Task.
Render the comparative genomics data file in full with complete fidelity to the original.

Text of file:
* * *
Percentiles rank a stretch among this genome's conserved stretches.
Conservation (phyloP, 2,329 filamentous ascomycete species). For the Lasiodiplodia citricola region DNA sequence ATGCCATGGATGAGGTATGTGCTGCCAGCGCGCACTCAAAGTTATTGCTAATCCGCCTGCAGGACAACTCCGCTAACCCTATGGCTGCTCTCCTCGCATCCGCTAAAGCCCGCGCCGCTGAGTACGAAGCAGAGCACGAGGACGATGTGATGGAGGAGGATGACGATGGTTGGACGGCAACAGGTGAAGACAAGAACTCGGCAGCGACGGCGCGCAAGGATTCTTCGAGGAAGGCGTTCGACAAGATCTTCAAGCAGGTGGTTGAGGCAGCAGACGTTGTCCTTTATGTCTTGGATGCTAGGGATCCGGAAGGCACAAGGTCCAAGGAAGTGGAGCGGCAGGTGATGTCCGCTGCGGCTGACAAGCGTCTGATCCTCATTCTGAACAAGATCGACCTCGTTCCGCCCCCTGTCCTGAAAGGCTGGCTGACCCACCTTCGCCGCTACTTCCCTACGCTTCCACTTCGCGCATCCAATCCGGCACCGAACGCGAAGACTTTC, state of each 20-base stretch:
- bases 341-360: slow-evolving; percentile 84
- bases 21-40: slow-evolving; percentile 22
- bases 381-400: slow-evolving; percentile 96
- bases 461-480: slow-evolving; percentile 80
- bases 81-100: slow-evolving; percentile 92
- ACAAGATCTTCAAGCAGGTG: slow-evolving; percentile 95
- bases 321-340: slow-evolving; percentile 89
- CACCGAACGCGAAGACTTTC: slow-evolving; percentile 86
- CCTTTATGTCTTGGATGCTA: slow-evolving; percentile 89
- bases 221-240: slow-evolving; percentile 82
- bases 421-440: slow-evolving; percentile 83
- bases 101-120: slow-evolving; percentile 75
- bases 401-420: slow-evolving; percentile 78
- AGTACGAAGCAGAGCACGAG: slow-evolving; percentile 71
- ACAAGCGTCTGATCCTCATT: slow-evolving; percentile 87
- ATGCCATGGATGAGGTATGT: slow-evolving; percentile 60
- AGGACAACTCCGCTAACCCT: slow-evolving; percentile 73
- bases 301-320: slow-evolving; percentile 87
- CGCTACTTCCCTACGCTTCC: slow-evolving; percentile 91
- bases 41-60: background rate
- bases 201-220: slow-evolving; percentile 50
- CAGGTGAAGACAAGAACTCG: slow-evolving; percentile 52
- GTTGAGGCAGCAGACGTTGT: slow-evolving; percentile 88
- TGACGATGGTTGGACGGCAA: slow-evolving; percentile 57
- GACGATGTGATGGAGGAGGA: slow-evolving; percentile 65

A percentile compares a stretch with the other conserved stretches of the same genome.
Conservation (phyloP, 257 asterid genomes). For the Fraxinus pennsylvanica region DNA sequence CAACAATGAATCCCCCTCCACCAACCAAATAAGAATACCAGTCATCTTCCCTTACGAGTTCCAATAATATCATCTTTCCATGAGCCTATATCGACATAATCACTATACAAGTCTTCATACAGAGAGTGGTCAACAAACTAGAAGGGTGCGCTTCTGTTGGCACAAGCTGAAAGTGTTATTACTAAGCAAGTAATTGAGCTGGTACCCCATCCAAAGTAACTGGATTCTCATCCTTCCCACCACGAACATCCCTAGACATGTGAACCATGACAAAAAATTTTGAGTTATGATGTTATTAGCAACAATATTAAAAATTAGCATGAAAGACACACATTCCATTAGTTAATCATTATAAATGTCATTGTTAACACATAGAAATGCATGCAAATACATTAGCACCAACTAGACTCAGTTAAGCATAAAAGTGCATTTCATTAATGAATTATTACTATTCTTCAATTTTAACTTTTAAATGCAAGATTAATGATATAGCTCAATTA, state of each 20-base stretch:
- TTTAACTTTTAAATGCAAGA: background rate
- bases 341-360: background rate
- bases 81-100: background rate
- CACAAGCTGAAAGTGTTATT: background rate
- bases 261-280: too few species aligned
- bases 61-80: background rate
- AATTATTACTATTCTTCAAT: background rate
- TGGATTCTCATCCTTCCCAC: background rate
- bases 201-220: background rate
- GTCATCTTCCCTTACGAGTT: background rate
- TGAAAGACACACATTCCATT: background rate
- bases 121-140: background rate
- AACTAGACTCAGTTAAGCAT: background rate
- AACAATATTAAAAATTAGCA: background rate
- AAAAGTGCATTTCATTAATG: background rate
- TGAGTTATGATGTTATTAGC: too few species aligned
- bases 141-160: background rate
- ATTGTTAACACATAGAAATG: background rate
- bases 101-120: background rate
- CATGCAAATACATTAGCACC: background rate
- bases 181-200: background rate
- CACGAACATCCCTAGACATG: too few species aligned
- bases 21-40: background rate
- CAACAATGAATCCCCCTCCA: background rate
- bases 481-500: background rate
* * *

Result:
Percentiles rank a stretch among this genome's conserved stretches.
Conservation (phyloP, 2,329 filamentous ascomycete species). For the Lasiodiplodia citricola region DNA sequence ATGCCATGGATGAGGTATGTGCTGCCAGCGCGCACTCAAAGTTATTGCTAATCCGCCTGCAGGACAACTCCGCTAACCCTATGGCTGCTCTCCTCGCATCCGCTAAAGCCCGCGCCGCTGAGTACGAAGCAGAGCACGAGGACGATGTGATGGAGGAGGATGACGATGGTTGGACGGCAACAGGTGAAGACAAGAACTCGGCAGCGACGGCGCGCAAGGATTCTTCGAGGAAGGCGTTCGACAAGATCTTCAAGCAGGTGGTTGAGGCAGCAGACGTTGTCCTTTATGTCTTGGATGCTAGGGATCCGGAAGGCACAAGGTCCAAGGAAGTGGAGCGGCAGGTGATGTCCGCTGCGGCTGACAAGCGTCTGATCCTCATTCTGAACAAGATCGACCTCGTTCCGCCCCCTGTCCTGAAAGGCTGGCTGACCCACCTTCGCCGCTACTTCCCTACGCTTCCACTTCGCGCATCCAATCCGGCACCGAACGCGAAGACTTTC, state of each 20-base stretch:
- bases 341-360: slow-evolving; percentile 84
- bases 21-40: slow-evolving; percentile 22
- bases 381-400: slow-evolving; percentile 96
- bases 461-480: slow-evolving; percentile 80
- bases 81-100: slow-evolving; percentile 92
- ACAAGATCTTCAAGCAGGTG: slow-evolving; percentile 95
- bases 321-340: slow-evolving; percentile 89
- CACCGAACGCGAAGACTTTC: slow-evolving; percentile 86
- CCTTTATGTCTTGGATGCTA: slow-evolving; percentile 89
- bases 221-240: slow-evolving; percentile 82
- bases 421-440: slow-evolving; percentile 83
- bases 101-120: slow-evolving; percentile 75
- bases 401-420: slow-evolving; percentile 78
- AGTACGAAGCAGAGCACGAG: slow-evolving; percentile 71
- ACAAGCGTCTGATCCTCATT: slow-evolving; percentile 87
- ATGCCATGGATGAGGTATGT: slow-evolving; percentile 60
- AGGACAACTCCGCTAACCCT: slow-evolving; percentile 73
- bases 301-320: slow-evolving; percentile 87
- CGCTACTTCCCTACGCTTCC: slow-evolving; percentile 91
- bases 41-60: background rate
- bases 201-220: slow-evolving; percentile 50
- CAGGTGAAGACAAGAACTCG: slow-evolving; percentile 52
- GTTGAGGCAGCAGACGTTGT: slow-evolving; percentile 88
- TGACGATGGTTGGACGGCAA: slow-evolving; percentile 57
- GACGATGTGATGGAGGAGGA: slow-evolving; percentile 65

A percentile compares a stretch with the other conserved stretches of the same genome.
Conservation (phyloP, 257 asterid genomes). For the Fraxinus pennsylvanica region DNA sequence CAACAATGAATCCCCCTCCACCAACCAAATAAGAATACCAGTCATCTTCCCTTACGAGTTCCAATAATATCATCTTTCCATGAGCCTATATCGACATAATCACTATACAAGTCTTCATACAGAGAGTGGTCAACAAACTAGAAGGGTGCGCTTCTGTTGGCACAAGCTGAAAGTGTTATTACTAAGCAAGTAATTGAGCTGGTACCCCATCCAAAGTAACTGGATTCTCATCCTTCCCACCACGAACATCCCTAGACATGTGAACCATGACAAAAAATTTTGAGTTATGATGTTATTAGCAACAATATTAAAAATTAGCATGAAAGACACACATTCCATTAGTTAATCATTATAAATGTCATTGTTAACACATAGAAATGCATGCAAATACATTAGCACCAACTAGACTCAGTTAAGCATAAAAGTGCATTTCATTAATGAATTATTACTATTCTTCAATTTTAACTTTTAAATGCAAGATTAATGATATAGCTCAATTA, state of each 20-base stretch:
- TTTAACTTTTAAATGCAAGA: background rate
- bases 341-360: background rate
- bases 81-100: background rate
- CACAAGCTGAAAGTGTTATT: background rate
- bases 261-280: too few species aligned
- bases 61-80: background rate
- AATTATTACTATTCTTCAAT: background rate
- TGGATTCTCATCCTTCCCAC: background rate
- bases 201-220: background rate
- GTCATCTTCCCTTACGAGTT: background rate
- TGAAAGACACACATTCCATT: background rate
- bases 121-140: background rate
- AACTAGACTCAGTTAAGCAT: background rate
- AACAATATTAAAAATTAGCA: background rate
- AAAAGTGCATTTCATTAATG: background rate
- TGAGTTATGATGTTATTAGC: too few species aligned
- bases 141-160: background rate
- ATTGTTAACACATAGAAATG: background rate
- bases 101-120: background rate
- CATGCAAATACATTAGCACC: background rate
- bases 181-200: background rate
- CACGAACATCCCTAGACATG: too few species aligned
- bases 21-40: background rate
- CAACAATGAATCCCCCTCCA: background rate
- bases 481-500: background rate